That sometime after the principal part of the advances were made, Nock executed an agreement, on the 2d of December, 1852, with the bank to make to him further advances to prosecute his claim for payment, and that they did make such further advances, Nock agreeing that
"the debt due by him to the bank for former advances, as well as the further advances then and thereafter to be made for the purpose of prosecuting his said claim should be first paid out of any receipts realized by him from the government."
That Nock, on the 6th of January, 1865, by written obligation which was in these words and signed by him:
"I hereby renew and revive my indebtedness and obligations to the Bank of Washington arising out of certain advances made to me for drafts on the Postmaster General of the United States in 1840, and all the accruing interest thereupon, as well as for any other advances which have been made to me, or which may be made to me, on any account whatever, by the said Bank of Washington,"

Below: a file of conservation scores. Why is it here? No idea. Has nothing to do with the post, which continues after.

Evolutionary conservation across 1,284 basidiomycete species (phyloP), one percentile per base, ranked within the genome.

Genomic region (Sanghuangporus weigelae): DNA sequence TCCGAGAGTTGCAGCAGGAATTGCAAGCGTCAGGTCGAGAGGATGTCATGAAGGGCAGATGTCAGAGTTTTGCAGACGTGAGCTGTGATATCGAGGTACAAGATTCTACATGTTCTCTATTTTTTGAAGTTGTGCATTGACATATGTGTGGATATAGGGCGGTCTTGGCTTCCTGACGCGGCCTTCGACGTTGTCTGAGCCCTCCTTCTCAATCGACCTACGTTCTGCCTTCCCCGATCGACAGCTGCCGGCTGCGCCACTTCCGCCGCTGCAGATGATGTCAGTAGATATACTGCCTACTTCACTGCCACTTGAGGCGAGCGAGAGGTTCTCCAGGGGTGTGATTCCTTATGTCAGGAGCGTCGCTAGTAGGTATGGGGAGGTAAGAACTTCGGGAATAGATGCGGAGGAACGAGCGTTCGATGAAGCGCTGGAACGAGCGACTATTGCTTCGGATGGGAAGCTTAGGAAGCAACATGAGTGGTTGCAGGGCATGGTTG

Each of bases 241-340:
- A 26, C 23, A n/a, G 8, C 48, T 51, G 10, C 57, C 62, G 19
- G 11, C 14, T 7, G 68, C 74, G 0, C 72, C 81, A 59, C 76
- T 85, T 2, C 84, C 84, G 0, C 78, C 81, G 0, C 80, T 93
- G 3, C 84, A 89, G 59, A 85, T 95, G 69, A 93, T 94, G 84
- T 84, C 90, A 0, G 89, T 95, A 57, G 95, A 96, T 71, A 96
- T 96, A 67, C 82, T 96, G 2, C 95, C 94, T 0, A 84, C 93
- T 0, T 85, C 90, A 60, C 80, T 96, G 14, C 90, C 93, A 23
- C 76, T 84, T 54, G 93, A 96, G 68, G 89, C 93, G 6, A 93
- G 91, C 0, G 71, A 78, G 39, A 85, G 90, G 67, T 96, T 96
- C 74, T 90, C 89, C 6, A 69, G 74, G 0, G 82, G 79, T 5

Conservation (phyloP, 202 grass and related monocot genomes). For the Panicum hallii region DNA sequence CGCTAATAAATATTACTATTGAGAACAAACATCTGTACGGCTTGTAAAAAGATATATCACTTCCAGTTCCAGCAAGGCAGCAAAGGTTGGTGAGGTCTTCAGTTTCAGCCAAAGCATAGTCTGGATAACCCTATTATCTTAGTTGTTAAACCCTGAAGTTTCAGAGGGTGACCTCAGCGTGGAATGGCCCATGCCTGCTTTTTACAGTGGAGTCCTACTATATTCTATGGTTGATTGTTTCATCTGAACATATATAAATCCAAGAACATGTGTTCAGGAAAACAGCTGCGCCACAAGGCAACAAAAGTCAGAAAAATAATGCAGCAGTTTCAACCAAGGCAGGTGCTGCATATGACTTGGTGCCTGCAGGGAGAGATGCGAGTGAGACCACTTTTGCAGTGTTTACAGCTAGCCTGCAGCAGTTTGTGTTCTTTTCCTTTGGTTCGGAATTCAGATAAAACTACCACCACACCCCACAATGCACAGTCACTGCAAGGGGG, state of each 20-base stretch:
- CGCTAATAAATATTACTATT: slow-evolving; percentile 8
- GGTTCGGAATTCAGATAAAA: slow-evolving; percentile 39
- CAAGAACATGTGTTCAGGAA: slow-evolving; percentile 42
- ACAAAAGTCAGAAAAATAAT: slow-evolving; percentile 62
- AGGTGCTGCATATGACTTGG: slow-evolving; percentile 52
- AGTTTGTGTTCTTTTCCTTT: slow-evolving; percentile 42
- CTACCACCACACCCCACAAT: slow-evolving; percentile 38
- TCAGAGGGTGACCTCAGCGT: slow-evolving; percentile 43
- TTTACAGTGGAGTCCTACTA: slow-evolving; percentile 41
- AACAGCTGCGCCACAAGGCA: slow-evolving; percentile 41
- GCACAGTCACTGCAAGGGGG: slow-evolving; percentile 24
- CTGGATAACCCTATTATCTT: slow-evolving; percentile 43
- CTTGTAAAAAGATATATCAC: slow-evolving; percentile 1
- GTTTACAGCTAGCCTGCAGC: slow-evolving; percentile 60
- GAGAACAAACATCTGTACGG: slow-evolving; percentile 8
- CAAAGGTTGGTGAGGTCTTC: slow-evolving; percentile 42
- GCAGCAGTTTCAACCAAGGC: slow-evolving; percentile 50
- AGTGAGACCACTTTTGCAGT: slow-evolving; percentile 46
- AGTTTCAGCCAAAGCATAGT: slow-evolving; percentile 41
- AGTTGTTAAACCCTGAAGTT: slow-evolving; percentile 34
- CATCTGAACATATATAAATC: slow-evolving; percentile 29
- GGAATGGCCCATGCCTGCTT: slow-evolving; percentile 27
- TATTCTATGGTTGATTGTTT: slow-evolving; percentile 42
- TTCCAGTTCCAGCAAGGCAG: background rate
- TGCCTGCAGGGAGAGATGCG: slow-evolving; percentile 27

did acknowledge all his said debt for the advances, and all the interest accruing thereon, and formally renewed his obligation to pay the same.
That after a long prosecution of his said claim, Nock had recently been awarded by the Court of Claims the sum of $27,000 in satisfaction of the contract to furnish locks, and the same was now about to be paid, but that Nock, refusing to pay the bank its advances or to recognize the specific lien which it had on the fund or the validity of his contracts, especially that of the 2d December, 1852, was about to and was seeking to receive the money, and to appropriate it to his own exclusive use in contravention of equity.